Identity, Representation and Preservation in Community Digital Archives and Collections is a 12 month project funded by a British Academy Rising Star Engagement Award (2018) held by Dr. Sharon Webb (Principal Investigator). It is an intervention in three important areas; community archives, digital preservation and content representation.
As communities take charge of their heritage, and create their own digital archives, the long-term viability and sustainability of these increasingly important collections, is uncertain. LGBTQ+ communities, feminist networks, black communities, among other marginalised groups, use digital technology to ensure representation and to protect against future erasure from the historical record. However, these representations are at risk of loss because of the fragility of digital archives and their associated infrastructures, both the human infrastructures (i.e. volunteers) and the digital infrastructures. This project asks what are the implications of a community-driven approach to long-term sustainability of these materials, and how might we support community archives without removing their agency.
The programme of work, will bridge the gap between community archives and the individuals and institutions with the means to provide (digital) infrastructural advice and support. It acknowledges and recognizes the autonomy of communities seeking to capture their own narratives as digital archives; and does not seek to intervene in the process of community collection; instead, it explores how communities might be supported in the long-term; and along the way asks how we can link them to academic research infrastructures.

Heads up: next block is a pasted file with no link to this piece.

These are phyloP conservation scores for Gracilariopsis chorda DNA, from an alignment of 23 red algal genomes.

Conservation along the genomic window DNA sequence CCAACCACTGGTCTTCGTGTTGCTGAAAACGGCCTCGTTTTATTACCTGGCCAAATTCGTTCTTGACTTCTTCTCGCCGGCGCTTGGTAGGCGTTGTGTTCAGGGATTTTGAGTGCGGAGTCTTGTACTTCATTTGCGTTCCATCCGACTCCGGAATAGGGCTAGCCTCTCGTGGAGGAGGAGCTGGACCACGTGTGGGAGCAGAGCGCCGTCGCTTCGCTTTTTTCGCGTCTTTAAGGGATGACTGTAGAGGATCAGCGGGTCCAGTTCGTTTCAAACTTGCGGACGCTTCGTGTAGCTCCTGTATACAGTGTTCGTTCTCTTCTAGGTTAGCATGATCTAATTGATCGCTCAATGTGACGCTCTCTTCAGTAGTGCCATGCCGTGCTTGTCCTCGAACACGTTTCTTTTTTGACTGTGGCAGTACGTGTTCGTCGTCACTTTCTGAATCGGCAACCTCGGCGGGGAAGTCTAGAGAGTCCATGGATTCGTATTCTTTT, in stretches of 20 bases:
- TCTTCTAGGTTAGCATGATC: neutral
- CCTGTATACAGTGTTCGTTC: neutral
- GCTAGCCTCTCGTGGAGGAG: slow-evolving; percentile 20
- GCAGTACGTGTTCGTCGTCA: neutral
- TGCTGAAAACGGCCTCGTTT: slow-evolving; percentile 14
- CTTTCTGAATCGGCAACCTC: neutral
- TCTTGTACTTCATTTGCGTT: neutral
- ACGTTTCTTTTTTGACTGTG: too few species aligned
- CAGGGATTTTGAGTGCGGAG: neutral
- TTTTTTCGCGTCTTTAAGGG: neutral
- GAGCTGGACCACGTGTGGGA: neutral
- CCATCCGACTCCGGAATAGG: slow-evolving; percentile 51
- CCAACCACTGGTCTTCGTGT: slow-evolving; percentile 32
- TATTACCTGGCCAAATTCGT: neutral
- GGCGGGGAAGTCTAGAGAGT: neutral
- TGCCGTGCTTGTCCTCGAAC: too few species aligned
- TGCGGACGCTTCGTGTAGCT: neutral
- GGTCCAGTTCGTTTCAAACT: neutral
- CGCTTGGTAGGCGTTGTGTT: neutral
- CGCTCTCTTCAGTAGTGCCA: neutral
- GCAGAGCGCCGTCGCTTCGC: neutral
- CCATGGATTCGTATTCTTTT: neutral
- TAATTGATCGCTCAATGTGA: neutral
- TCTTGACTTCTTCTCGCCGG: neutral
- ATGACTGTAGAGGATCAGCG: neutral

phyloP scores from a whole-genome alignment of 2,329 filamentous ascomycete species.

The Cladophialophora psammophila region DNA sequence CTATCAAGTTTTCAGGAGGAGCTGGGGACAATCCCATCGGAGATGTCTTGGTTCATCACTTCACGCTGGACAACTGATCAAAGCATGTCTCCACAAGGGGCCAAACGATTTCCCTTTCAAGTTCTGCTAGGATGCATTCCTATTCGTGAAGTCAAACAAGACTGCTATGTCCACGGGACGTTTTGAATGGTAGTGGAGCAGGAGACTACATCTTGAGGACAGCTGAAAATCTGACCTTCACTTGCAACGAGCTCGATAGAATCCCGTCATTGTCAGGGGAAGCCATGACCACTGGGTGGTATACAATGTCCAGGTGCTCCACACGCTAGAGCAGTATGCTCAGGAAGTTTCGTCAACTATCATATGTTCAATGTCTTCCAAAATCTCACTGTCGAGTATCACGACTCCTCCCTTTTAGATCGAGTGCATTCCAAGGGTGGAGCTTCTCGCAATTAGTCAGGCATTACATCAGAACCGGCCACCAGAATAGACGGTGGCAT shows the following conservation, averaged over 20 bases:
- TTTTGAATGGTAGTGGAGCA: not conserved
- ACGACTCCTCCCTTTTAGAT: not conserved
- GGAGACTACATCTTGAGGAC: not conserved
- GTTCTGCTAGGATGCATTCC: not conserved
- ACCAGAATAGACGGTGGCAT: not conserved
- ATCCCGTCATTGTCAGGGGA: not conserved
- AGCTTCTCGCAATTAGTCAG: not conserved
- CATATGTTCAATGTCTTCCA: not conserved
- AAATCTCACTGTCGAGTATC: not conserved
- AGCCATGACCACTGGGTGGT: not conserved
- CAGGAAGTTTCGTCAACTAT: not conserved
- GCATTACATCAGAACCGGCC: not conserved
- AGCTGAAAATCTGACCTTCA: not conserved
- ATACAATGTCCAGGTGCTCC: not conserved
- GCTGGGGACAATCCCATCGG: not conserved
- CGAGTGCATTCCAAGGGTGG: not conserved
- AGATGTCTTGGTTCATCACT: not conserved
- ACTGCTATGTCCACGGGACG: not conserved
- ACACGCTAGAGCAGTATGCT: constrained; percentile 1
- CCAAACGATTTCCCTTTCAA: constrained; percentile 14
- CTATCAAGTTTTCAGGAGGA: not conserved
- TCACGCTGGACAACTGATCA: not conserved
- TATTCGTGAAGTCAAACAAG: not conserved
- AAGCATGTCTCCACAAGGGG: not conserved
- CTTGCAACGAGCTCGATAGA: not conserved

This project will also challenge the way in which archival, digital collections are presented. By engaging with digital artists and practitioners, it will experiment with the materiality of digital archives and question how we might explore and present, for example, oral histories, beyond traditional forms of presentation. We will attempt to reanimate these histories, exploring visualization in a range of ways, including the big data approach of graphs and networks as well as intensive methods of digital art performance and immersive experiences. The aim of these experiments is to challenge the fixity of archival objects, and question whether and how user-generated exhibitions should be “preserved” in the first place.
If you are interested in participating, please contact email@example.com, we are especially interested in hearing from early career scholars, archivists and researchers running or developing community digital archives, members of digital preservation community as well as digital artists and creative coders.